We may be stationed in places far from the shores of good ol’ USA, but we still have to take care of business. The nuts and bolts of life are sometimes more difficult to navigate from the other side of the world. One of those issues is health insurance. I must admit, I’ve always been a little bit confused by the finer points of health insurance plans, and the Affordable Care Act added another layer of complication, or so I thought.
So hubby is covered under the Foreign Service Benefit Plan (FSBP), but only himself, not me and the kids. As we know, many (most?) other countries have some form of national health service, and the Foreign Service presumes that the rest of the family will be covered by that. However, once you’ve gotten used to the (comparative) awesomeness of the American medical establishment, it’s hard to subject yourself to the whims of your current country’s national health care system. While I am not fond of the long waits for treatment and the lack of choice in practitioner, it is what it is, and everybody’s been fine so far.
But the kids and I spend a significant amount of time in the US every year, and I was not interested in us being uninsured while we are here. I did some research, and discovered that I could obtain the minimum essential health benefits coverage (MEC) through the Affordable Care Act. I was able to get us a “bronze” level policy that put my mind at ease; we can come to the US for a month to see my folks, and I don’t worry that we’d be financially wiped out if a kid broke an arm or got sick.
As you can imagine, it was challenging to research and enroll in Obamacare from halfway around the world! Like a lot of other people, I had trouble with the website at first, but dang if I was going to stay on hold for an hour waiting for a counselor to get to me, plus there was the time difference to work around. I kept trying the website and was finally able to do the research I needed, and to sign up. I haven’t been in the U.S. to use it yet, but I feel better just knowing it’s there! The rates were extremely reasonable.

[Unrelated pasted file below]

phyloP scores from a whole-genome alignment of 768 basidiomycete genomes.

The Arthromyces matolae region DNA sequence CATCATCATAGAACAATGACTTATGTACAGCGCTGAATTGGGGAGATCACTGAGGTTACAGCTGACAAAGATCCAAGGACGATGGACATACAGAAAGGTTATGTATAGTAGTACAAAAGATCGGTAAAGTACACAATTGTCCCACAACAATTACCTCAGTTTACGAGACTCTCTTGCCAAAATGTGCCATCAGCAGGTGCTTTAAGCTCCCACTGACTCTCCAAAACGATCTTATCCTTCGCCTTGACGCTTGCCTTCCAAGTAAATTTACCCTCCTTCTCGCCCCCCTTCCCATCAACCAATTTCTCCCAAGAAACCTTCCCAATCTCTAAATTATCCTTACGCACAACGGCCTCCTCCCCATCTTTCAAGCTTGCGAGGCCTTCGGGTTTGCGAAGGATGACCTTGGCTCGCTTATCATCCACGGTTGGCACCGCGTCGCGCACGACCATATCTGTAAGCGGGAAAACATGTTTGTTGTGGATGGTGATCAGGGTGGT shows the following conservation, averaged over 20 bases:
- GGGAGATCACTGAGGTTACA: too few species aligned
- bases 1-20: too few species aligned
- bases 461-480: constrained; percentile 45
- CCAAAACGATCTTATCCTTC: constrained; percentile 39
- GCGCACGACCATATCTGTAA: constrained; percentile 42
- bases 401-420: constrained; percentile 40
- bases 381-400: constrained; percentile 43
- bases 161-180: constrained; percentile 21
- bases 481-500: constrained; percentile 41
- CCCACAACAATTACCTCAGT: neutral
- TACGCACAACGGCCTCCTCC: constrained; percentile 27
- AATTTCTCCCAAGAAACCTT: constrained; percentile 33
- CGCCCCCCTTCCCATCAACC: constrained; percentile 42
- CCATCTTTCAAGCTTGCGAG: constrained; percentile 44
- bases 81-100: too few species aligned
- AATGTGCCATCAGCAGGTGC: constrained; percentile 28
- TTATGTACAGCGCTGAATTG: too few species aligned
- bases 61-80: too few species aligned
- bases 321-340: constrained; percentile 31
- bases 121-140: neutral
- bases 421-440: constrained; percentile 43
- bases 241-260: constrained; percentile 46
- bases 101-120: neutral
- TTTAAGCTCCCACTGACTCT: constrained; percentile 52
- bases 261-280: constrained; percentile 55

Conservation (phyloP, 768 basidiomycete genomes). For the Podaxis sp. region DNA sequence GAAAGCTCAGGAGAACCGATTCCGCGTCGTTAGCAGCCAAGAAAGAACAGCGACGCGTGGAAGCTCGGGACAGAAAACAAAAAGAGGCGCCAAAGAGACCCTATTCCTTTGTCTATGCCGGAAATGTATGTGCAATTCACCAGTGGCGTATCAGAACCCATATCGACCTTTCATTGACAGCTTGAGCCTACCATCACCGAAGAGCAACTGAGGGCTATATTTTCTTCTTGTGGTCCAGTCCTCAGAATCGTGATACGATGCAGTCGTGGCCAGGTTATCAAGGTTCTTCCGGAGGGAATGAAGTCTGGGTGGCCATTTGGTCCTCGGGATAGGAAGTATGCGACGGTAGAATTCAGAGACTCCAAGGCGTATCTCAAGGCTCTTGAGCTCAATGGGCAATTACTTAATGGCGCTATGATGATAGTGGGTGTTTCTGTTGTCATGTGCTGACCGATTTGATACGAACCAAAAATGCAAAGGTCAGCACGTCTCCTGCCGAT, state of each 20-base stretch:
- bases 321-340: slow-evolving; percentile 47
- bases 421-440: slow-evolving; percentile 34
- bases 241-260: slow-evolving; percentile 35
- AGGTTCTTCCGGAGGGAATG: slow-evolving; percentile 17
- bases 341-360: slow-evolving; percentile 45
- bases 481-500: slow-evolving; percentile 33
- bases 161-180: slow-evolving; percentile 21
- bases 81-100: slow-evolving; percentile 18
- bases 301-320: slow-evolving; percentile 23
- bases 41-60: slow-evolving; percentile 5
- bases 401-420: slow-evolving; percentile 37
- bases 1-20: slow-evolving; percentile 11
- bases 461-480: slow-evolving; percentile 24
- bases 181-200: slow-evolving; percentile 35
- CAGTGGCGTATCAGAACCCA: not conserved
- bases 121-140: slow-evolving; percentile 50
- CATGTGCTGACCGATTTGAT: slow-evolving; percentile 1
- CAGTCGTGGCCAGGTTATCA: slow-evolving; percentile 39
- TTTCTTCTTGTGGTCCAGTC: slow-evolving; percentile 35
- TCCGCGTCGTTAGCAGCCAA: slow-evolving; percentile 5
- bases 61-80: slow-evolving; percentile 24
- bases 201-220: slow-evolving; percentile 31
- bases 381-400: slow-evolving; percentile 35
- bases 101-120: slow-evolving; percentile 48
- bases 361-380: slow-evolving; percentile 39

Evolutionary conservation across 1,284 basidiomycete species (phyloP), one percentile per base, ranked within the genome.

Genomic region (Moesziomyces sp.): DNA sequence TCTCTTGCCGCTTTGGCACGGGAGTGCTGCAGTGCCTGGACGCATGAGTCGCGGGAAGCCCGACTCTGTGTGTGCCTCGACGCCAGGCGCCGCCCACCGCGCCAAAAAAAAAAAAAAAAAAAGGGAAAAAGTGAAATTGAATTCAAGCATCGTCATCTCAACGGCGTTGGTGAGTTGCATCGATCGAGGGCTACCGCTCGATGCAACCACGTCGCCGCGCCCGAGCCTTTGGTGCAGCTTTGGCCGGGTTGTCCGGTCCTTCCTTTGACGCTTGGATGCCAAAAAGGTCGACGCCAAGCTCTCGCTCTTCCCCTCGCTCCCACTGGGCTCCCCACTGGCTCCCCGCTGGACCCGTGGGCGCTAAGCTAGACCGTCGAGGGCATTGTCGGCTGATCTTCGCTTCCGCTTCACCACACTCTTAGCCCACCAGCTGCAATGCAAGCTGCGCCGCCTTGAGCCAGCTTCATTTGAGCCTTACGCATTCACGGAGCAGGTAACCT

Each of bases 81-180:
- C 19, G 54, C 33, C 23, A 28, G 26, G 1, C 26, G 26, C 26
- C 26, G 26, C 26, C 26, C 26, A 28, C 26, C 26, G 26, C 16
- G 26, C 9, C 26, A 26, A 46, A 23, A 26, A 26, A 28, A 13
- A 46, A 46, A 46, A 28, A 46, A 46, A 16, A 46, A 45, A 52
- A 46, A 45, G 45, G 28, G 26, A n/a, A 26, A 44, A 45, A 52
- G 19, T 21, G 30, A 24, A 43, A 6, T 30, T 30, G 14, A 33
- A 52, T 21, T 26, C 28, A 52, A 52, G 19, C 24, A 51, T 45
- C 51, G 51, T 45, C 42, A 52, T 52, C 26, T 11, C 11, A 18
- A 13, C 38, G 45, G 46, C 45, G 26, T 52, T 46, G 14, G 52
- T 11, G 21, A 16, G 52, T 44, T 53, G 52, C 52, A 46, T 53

One of those interesting-things-you-never-think-about is how different countries handle their health care. Our nomadic lives have given me an up-close-and-personal experience of it. In the Netherlands, they have a dual system: long-term treatments (like prolonged hospital stays and chronic disability costs like wheelchairs, etc.) are covered by a state-controlled mandatory insurance. For regular medical treatment, the everyday stuff, there is a system of obligatory health insurance, through private health insurance companies. These insurance companies offer packages with a defined set of insured treatments, so you can choose what is best for your family. While the health care system in the Netherlands has been highly rated in studies I have seen, I still prefer our system and our doctors.
I try not to regret what my kids are missing in the crazy, globe-trotting life we lead, but I am sorry that they won’t have the experience of having one pediatrician/general practitioner throughout their childhoods. I fondly remember my Dr. Martin!